3 analogies. I think change in big complex organisations is much harder and, therefore, from leaders requires much more. Different strategies that leaders will try: their preferred strategy is a function of their personality; a function of their values; and a function of the organisational culture. The idea here is that we are having to go through this stuff, so we need to talk about it; we need to get together and have a seminar and a meeting and an away-day; and stuff! But it tends to be conflict-averse; led in a sort of human-relations school. You can express your anxieties, but not your anger, and you're not here to talk about why we've got to do this bloody stuff, but rather how I feel about doing this stuff and it tends also, for some people, to be time-wasting. You know, it is very easy to have meetings about worrying, about the future and worrying about change, but there comes a time you've got to stop having this stuff! You've got to do the emotional palaver and then get on with it. The political strategy is commonly used. The idea is this: you know, as a leader, that, in a group such as this, there will be three or four people who will have influence – they will have positions of power – and there is probably no correlation, by the way, between the official structural power whether you are director of this or head of that, and whether you are powerful – and I get hold of you and I flatter and I charm and I cajole and I give you a knighthood – and 'stuff' – and then you deliver the change because, in a sense, you become my henchmen or women. Now, I'm expressing it rather too strongly, but this is the game. The game says, "This is the political strategy." The political strategy says, "We need to charm those with influence because they will carry the message further." It can destabilise the organisation. But the worst thing of all, you notice, is that the leaders for change are saying, "Now, what we need in the organisation is, we need 'transparency'. We need it all to be open." And then what do they do? They do this, which is exactly the opposite of transparency. It is deviously political. However, of course, what leaders need to know is that they do have, in their followers, those with more influence and so that would be, I think, quite a good strategy with caveats.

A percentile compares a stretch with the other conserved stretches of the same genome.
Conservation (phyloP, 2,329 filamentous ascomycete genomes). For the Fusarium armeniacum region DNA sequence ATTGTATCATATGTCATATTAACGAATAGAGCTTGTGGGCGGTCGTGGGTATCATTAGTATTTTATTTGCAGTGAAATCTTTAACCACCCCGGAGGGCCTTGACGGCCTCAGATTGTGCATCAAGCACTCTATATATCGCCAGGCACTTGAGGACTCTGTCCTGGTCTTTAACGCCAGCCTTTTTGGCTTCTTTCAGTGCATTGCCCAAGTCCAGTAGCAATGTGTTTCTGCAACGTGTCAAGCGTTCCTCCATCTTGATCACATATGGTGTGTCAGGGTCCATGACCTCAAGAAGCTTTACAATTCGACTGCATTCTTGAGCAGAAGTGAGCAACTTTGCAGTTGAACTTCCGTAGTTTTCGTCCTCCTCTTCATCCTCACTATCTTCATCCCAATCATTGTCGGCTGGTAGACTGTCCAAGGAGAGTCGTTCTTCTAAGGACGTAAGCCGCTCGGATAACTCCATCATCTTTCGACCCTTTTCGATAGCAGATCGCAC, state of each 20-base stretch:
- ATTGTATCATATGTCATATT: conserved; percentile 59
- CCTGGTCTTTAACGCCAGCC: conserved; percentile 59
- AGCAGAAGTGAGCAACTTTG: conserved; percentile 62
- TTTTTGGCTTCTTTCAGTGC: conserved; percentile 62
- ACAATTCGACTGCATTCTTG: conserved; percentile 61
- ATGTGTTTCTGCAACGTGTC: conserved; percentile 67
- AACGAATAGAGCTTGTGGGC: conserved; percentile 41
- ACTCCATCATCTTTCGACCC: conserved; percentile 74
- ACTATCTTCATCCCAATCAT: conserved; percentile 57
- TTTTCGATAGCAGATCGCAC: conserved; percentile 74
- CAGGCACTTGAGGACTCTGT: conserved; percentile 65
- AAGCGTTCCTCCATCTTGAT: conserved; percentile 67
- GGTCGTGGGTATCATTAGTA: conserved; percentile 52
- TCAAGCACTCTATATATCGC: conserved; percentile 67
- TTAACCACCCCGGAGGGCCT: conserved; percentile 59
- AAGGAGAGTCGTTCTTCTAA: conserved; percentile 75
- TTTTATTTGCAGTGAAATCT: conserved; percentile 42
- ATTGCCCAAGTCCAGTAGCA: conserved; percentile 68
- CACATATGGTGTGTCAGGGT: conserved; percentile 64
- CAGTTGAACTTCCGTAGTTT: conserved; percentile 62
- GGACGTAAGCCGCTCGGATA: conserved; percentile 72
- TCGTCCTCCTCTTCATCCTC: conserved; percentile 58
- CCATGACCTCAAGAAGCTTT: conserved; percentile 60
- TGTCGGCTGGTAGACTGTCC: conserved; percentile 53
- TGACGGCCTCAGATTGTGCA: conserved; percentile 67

4 The economic strategy: 'homo-economicus'. You change people's behaviour by

incentivising them – or de-incentivising them. It can, at the moment, become rather interesting. We read about it all the time. How can you use money? It's 'homoeconomicus'. What we know, I think, in psychology, without any doubt (I've written two books on the psychology of money – I'm very interested in it), that money is not a motivator but, my God, is it a powerful de-motivator! If you get it wrong, you hack people off viciously! If you get it right, it doesn't have that much power. Do you remember we used to have this thing called 'bonus time'? The more furious you ever see people is when they've only got 1.2 million and some other character has got 1.3 million – very, very cross-making indeed. We also know that this approach doesn't do emotions. 'Homo-economicus' sees us as motivated entirely by money – and you know that's not true. Like job titles … I don't know – you must have been restructured and had your job title changed. Job titles are very important. Who you are is what you do. There's a joke that if an extrovert comes to you with a good idea and you want to put them off their good idea, you say to them, "Go and write me a report." If an introvert comes to you with a good idea, you say, "Come and do a presentation." All reports that land on your desk are out of date. Baboom! And so some academics say, "Well, let's update it." So you never have to make any sort of decision. You can change things by engineering. You re-engineer the process and, of course, in medicine you watch how the patient goes from here to here – there is a process – and what one re-engineers is how he or she goes to these various places. Now, you can re-engineer through technology, you can re-engineer through architecture. I mean, people have said, "Why have we got a two-party system in this country?" The answer is, because of the way the House of Commons is built! It's called 'antiphonal'. We have an Hegelian model: thesis and antithesis; an inch of synthesis. So we have Blue Team and Red Team set up in the House of Commons, antiphonally. It's architectural determinism.